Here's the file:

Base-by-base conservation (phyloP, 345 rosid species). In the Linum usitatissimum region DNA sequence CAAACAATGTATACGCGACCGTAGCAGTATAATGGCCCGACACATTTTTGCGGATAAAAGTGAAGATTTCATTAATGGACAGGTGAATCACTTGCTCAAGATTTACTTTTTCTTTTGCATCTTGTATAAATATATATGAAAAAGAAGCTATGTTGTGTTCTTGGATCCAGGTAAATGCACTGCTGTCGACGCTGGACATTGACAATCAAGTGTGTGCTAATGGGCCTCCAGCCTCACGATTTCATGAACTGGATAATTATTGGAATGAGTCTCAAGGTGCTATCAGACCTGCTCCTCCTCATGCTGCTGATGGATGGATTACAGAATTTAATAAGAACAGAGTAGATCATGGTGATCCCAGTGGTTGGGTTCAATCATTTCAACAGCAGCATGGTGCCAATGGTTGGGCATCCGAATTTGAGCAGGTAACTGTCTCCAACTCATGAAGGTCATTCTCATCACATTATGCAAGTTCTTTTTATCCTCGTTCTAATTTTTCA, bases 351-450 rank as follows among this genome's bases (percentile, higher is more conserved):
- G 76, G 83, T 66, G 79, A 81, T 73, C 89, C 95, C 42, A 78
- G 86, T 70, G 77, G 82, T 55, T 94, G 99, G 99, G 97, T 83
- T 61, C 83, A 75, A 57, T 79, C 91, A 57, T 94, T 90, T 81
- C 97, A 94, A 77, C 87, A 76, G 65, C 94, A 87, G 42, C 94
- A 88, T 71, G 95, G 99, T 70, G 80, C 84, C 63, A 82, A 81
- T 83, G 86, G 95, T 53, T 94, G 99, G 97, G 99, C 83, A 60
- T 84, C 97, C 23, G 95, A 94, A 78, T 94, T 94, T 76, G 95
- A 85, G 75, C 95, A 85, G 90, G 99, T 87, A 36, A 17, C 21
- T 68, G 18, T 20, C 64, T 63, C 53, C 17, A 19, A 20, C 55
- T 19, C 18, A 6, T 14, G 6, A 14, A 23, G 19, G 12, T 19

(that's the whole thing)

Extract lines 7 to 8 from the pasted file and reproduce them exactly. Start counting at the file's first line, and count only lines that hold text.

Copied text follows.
- T 83, G 86, G 95, T 53, T 94, G 99, G 97, G 99, C 83, A 60
- T 84, C 97, C 23, G 95, A 94, A 78, T 94, T 94, T 76, G 95